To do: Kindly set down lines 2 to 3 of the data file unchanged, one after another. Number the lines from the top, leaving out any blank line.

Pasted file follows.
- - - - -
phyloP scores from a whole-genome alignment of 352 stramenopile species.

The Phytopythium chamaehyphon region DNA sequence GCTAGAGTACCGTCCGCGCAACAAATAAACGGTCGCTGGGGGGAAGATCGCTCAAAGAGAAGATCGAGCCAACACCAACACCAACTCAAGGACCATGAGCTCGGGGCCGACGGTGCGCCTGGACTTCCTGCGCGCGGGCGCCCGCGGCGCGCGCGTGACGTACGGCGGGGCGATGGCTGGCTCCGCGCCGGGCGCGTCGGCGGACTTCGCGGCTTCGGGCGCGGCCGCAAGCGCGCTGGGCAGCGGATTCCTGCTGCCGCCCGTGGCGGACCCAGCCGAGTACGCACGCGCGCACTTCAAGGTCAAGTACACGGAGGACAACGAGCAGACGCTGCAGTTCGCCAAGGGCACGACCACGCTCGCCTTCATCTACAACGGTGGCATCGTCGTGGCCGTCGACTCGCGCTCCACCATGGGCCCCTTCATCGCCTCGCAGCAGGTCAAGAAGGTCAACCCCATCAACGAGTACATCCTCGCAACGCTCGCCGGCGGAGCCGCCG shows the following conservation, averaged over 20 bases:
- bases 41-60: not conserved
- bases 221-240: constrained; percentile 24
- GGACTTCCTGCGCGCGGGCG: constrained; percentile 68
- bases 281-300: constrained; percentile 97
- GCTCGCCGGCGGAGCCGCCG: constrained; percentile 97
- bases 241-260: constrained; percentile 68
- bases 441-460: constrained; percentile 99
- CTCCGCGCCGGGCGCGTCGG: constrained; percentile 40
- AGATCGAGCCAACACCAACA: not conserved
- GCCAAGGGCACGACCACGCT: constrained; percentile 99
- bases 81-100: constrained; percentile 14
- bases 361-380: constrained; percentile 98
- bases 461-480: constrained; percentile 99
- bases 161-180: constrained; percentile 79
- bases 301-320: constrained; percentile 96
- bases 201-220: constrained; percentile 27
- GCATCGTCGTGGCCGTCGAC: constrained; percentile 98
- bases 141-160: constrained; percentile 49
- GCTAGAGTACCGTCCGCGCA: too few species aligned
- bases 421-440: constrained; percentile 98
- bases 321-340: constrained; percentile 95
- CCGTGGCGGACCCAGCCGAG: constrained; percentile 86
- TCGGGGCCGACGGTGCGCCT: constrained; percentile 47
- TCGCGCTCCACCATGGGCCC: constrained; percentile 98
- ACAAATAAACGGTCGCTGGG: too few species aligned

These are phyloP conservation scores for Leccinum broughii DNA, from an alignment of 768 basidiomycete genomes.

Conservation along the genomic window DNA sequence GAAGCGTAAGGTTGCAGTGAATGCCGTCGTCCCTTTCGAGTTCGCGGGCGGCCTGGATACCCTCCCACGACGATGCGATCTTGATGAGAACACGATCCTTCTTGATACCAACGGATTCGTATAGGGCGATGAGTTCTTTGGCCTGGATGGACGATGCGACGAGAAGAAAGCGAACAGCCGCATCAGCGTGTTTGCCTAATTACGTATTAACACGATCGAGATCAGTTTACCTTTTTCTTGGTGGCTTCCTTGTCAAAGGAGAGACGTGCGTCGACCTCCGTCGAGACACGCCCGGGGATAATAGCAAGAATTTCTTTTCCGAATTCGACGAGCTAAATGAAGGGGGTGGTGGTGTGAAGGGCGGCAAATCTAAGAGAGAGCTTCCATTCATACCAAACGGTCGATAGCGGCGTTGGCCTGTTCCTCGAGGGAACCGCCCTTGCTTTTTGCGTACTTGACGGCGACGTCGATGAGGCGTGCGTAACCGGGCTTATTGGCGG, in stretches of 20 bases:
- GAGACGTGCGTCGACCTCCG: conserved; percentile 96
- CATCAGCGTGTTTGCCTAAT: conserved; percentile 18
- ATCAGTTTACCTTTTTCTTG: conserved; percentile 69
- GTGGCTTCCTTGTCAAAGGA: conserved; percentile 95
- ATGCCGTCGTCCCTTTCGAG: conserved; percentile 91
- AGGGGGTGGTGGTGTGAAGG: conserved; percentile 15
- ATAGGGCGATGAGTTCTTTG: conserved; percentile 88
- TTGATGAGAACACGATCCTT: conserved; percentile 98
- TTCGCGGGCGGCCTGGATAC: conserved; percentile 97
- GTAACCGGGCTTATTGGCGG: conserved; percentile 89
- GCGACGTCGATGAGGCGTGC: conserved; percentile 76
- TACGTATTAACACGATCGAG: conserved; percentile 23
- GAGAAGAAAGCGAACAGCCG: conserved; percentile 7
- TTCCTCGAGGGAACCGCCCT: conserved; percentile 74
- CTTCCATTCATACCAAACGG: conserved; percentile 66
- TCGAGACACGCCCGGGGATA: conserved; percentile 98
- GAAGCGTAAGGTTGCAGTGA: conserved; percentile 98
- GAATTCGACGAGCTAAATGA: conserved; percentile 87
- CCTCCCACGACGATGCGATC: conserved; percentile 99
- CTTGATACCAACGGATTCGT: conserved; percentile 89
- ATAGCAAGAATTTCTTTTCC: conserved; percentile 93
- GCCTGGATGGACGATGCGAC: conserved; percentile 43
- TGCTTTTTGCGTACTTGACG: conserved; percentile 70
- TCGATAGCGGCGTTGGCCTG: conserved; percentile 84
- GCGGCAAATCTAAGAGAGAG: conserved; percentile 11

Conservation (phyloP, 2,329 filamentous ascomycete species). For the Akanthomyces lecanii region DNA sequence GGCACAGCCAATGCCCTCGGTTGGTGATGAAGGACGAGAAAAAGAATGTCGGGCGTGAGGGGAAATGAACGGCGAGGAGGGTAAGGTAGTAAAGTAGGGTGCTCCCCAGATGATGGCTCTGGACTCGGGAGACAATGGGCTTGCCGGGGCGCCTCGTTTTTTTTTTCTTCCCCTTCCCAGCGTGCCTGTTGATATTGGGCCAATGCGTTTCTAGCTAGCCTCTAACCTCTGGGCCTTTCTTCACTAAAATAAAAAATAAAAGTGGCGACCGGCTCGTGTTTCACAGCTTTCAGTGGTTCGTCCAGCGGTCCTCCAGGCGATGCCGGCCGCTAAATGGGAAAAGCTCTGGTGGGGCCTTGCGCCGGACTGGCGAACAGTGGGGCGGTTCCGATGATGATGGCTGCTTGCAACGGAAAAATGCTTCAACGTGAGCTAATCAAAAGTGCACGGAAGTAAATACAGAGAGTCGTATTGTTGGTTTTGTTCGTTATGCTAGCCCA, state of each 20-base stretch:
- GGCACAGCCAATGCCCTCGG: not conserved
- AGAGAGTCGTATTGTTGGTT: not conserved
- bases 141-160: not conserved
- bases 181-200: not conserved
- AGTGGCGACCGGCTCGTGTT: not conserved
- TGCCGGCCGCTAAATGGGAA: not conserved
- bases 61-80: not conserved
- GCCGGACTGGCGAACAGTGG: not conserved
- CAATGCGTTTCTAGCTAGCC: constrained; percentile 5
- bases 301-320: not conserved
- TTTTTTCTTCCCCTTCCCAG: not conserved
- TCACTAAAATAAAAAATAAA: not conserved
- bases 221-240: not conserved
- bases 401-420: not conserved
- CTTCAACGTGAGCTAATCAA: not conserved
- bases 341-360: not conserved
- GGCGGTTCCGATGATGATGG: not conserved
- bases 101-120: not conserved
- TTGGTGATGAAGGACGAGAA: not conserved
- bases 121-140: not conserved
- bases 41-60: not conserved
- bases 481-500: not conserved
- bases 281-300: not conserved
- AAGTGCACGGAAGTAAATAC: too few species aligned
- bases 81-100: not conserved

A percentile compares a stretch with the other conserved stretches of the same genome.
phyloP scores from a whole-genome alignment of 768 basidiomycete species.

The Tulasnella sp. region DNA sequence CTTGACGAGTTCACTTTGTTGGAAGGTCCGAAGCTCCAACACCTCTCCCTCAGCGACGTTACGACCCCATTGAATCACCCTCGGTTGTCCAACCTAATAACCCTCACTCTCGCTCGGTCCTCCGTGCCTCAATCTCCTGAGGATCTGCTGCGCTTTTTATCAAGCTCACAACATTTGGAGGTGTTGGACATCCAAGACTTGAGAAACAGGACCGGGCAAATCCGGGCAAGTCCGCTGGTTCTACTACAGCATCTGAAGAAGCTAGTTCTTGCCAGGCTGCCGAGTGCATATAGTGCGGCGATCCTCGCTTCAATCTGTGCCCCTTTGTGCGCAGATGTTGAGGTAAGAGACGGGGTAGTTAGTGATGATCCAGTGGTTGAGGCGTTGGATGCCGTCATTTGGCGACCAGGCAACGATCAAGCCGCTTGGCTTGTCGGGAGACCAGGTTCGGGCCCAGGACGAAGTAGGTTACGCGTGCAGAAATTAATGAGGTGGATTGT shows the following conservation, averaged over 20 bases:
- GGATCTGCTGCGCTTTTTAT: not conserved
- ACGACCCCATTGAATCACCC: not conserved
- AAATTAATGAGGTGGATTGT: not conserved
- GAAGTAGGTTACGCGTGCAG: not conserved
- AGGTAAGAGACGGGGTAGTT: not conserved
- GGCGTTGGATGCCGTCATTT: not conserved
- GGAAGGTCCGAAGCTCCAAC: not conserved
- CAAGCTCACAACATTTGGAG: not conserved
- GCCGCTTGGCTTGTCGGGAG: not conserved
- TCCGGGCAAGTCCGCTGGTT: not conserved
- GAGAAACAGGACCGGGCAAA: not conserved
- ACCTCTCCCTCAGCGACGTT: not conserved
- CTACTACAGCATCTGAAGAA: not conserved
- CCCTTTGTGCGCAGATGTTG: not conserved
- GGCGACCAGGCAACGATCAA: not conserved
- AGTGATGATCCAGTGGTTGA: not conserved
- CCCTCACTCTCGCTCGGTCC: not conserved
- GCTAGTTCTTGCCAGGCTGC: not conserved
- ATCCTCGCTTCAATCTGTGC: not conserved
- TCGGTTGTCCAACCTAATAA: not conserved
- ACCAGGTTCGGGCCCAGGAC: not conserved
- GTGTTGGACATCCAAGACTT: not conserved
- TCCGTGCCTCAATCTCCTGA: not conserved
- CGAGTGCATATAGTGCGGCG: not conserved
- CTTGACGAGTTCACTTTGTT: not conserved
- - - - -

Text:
The Phytopythium chamaehyphon region DNA sequence GCTAGAGTACCGTCCGCGCAACAAATAAACGGTCGCTGGGGGGAAGATCGCTCAAAGAGAAGATCGAGCCAACACCAACACCAACTCAAGGACCATGAGCTCGGGGCCGACGGTGCGCCTGGACTTCCTGCGCGCGGGCGCCCGCGGCGCGCGCGTGACGTACGGCGGGGCGATGGCTGGCTCCGCGCCGGGCGCGTCGGCGGACTTCGCGGCTTCGGGCGCGGCCGCAAGCGCGCTGGGCAGCGGATTCCTGCTGCCGCCCGTGGCGGACCCAGCCGAGTACGCACGCGCGCACTTCAAGGTCAAGTACACGGAGGACAACGAGCAGACGCTGCAGTTCGCCAAGGGCACGACCACGCTCGCCTTCATCTACAACGGTGGCATCGTCGTGGCCGTCGACTCGCGCTCCACCATGGGCCCCTTCATCGCCTCGCAGCAGGTCAAGAAGGTCAACCCCATCAACGAGTACATCCTCGCAACGCTCGCCGGCGGAGCCGCCG shows the following conservation, averaged over 20 bases:
- bases 41-60: not conserved